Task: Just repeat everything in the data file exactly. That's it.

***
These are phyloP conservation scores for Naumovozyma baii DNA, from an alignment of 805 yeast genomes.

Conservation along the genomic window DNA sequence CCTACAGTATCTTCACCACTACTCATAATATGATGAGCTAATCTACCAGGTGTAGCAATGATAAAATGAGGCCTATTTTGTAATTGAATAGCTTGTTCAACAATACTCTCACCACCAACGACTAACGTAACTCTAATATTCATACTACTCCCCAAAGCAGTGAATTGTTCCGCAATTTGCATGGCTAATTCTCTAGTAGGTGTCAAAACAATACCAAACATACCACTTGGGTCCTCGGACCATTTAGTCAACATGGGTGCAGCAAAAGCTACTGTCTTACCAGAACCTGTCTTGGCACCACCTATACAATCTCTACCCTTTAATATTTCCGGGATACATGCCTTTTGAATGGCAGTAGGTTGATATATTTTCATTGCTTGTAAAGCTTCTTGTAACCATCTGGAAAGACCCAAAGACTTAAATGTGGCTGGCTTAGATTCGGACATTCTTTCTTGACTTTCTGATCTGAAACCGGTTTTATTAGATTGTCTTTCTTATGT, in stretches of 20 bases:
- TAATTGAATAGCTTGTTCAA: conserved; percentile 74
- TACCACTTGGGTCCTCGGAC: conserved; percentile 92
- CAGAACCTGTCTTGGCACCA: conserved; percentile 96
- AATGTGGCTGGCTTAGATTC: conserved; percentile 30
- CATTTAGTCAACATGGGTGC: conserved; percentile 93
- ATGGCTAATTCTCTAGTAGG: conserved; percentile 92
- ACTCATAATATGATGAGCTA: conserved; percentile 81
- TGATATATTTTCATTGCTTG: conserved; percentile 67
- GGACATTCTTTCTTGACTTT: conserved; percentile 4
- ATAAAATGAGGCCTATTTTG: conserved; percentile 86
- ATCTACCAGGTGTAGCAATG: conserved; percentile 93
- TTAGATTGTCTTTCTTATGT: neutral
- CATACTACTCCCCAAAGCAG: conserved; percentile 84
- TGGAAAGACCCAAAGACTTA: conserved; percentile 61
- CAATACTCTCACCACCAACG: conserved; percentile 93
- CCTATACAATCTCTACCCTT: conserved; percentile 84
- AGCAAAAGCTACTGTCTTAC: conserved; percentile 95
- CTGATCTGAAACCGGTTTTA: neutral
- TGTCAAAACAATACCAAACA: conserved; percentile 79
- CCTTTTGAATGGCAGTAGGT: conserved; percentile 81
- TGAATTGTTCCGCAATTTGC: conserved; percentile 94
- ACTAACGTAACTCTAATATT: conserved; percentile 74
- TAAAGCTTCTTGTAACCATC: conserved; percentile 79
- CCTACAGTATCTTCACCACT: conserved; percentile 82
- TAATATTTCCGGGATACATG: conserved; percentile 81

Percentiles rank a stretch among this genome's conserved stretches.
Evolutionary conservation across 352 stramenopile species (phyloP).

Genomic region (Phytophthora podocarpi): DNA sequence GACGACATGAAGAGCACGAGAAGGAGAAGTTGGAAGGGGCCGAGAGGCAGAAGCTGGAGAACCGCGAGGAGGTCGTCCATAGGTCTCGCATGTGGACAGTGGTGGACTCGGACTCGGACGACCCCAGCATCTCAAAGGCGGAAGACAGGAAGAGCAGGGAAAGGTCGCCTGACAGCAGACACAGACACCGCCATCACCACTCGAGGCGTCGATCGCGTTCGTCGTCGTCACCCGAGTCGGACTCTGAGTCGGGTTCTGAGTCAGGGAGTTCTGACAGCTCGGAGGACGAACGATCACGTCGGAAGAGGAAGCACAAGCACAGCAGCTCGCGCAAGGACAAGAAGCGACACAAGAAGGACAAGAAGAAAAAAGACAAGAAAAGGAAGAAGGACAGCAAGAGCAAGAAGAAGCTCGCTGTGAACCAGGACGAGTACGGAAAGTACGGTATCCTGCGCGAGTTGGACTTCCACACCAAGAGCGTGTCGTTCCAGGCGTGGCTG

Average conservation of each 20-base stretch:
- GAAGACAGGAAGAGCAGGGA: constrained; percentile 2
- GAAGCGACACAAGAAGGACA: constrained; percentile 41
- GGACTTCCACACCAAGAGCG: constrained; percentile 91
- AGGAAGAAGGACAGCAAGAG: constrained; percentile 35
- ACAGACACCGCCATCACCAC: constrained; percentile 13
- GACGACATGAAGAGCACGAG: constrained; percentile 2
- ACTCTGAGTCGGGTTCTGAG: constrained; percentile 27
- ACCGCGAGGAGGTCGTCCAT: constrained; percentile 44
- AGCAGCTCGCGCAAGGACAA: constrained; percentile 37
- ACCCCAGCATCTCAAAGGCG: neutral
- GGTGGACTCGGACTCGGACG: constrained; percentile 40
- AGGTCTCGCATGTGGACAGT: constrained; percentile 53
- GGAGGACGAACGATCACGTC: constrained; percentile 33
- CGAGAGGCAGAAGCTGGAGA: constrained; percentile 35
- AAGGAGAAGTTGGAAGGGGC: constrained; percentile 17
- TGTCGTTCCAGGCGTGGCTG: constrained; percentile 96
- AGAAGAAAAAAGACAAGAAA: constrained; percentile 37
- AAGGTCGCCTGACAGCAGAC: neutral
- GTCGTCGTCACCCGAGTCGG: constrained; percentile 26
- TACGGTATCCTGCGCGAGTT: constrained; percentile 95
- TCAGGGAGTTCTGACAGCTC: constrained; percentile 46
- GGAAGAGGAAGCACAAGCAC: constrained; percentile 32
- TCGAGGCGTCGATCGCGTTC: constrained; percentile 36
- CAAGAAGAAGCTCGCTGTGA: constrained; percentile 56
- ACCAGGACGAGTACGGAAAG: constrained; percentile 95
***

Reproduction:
These are phyloP conservation scores for Naumovozyma baii DNA, from an alignment of 805 yeast genomes.

Conservation along the genomic window DNA sequence CCTACAGTATCTTCACCACTACTCATAATATGATGAGCTAATCTACCAGGTGTAGCAATGATAAAATGAGGCCTATTTTGTAATTGAATAGCTTGTTCAACAATACTCTCACCACCAACGACTAACGTAACTCTAATATTCATACTACTCCCCAAAGCAGTGAATTGTTCCGCAATTTGCATGGCTAATTCTCTAGTAGGTGTCAAAACAATACCAAACATACCACTTGGGTCCTCGGACCATTTAGTCAACATGGGTGCAGCAAAAGCTACTGTCTTACCAGAACCTGTCTTGGCACCACCTATACAATCTCTACCCTTTAATATTTCCGGGATACATGCCTTTTGAATGGCAGTAGGTTGATATATTTTCATTGCTTGTAAAGCTTCTTGTAACCATCTGGAAAGACCCAAAGACTTAAATGTGGCTGGCTTAGATTCGGACATTCTTTCTTGACTTTCTGATCTGAAACCGGTTTTATTAGATTGTCTTTCTTATGT, in stretches of 20 bases:
- TAATTGAATAGCTTGTTCAA: conserved; percentile 74
- TACCACTTGGGTCCTCGGAC: conserved; percentile 92
- CAGAACCTGTCTTGGCACCA: conserved; percentile 96
- AATGTGGCTGGCTTAGATTC: conserved; percentile 30
- CATTTAGTCAACATGGGTGC: conserved; percentile 93
- ATGGCTAATTCTCTAGTAGG: conserved; percentile 92
- ACTCATAATATGATGAGCTA: conserved; percentile 81
- TGATATATTTTCATTGCTTG: conserved; percentile 67
- GGACATTCTTTCTTGACTTT: conserved; percentile 4
- ATAAAATGAGGCCTATTTTG: conserved; percentile 86
- ATCTACCAGGTGTAGCAATG: conserved; percentile 93
- TTAGATTGTCTTTCTTATGT: neutral
- CATACTACTCCCCAAAGCAG: conserved; percentile 84
- TGGAAAGACCCAAAGACTTA: conserved; percentile 61
- CAATACTCTCACCACCAACG: conserved; percentile 93
- CCTATACAATCTCTACCCTT: conserved; percentile 84
- AGCAAAAGCTACTGTCTTAC: conserved; percentile 95
- CTGATCTGAAACCGGTTTTA: neutral
- TGTCAAAACAATACCAAACA: conserved; percentile 79
- CCTTTTGAATGGCAGTAGGT: conserved; percentile 81
- TGAATTGTTCCGCAATTTGC: conserved; percentile 94
- ACTAACGTAACTCTAATATT: conserved; percentile 74
- TAAAGCTTCTTGTAACCATC: conserved; percentile 79
- CCTACAGTATCTTCACCACT: conserved; percentile 82
- TAATATTTCCGGGATACATG: conserved; percentile 81

Percentiles rank a stretch among this genome's conserved stretches.
Evolutionary conservation across 352 stramenopile species (phyloP).

Genomic region (Phytophthora podocarpi): DNA sequence GACGACATGAAGAGCACGAGAAGGAGAAGTTGGAAGGGGCCGAGAGGCAGAAGCTGGAGAACCGCGAGGAGGTCGTCCATAGGTCTCGCATGTGGACAGTGGTGGACTCGGACTCGGACGACCCCAGCATCTCAAAGGCGGAAGACAGGAAGAGCAGGGAAAGGTCGCCTGACAGCAGACACAGACACCGCCATCACCACTCGAGGCGTCGATCGCGTTCGTCGTCGTCACCCGAGTCGGACTCTGAGTCGGGTTCTGAGTCAGGGAGTTCTGACAGCTCGGAGGACGAACGATCACGTCGGAAGAGGAAGCACAAGCACAGCAGCTCGCGCAAGGACAAGAAGCGACACAAGAAGGACAAGAAGAAAAAAGACAAGAAAAGGAAGAAGGACAGCAAGAGCAAGAAGAAGCTCGCTGTGAACCAGGACGAGTACGGAAAGTACGGTATCCTGCGCGAGTTGGACTTCCACACCAAGAGCGTGTCGTTCCAGGCGTGGCTG

Average conservation of each 20-base stretch:
- GAAGACAGGAAGAGCAGGGA: constrained; percentile 2
- GAAGCGACACAAGAAGGACA: constrained; percentile 41
- GGACTTCCACACCAAGAGCG: constrained; percentile 91
- AGGAAGAAGGACAGCAAGAG: constrained; percentile 35
- ACAGACACCGCCATCACCAC: constrained; percentile 13
- GACGACATGAAGAGCACGAG: constrained; percentile 2
- ACTCTGAGTCGGGTTCTGAG: constrained; percentile 27
- ACCGCGAGGAGGTCGTCCAT: constrained; percentile 44
- AGCAGCTCGCGCAAGGACAA: constrained; percentile 37
- ACCCCAGCATCTCAAAGGCG: neutral
- GGTGGACTCGGACTCGGACG: constrained; percentile 40
- AGGTCTCGCATGTGGACAGT: constrained; percentile 53
- GGAGGACGAACGATCACGTC: constrained; percentile 33
- CGAGAGGCAGAAGCTGGAGA: constrained; percentile 35
- AAGGAGAAGTTGGAAGGGGC: constrained; percentile 17
- TGTCGTTCCAGGCGTGGCTG: constrained; percentile 96
- AGAAGAAAAAAGACAAGAAA: constrained; percentile 37
- AAGGTCGCCTGACAGCAGAC: neutral
- GTCGTCGTCACCCGAGTCGG: constrained; percentile 26
- TACGGTATCCTGCGCGAGTT: constrained; percentile 95
- TCAGGGAGTTCTGACAGCTC: constrained; percentile 46
- GGAAGAGGAAGCACAAGCAC: constrained; percentile 32
- TCGAGGCGTCGATCGCGTTC: constrained; percentile 36
- CAAGAAGAAGCTCGCTGTGA: constrained; percentile 56
- ACCAGGACGAGTACGGAAAG: constrained; percentile 95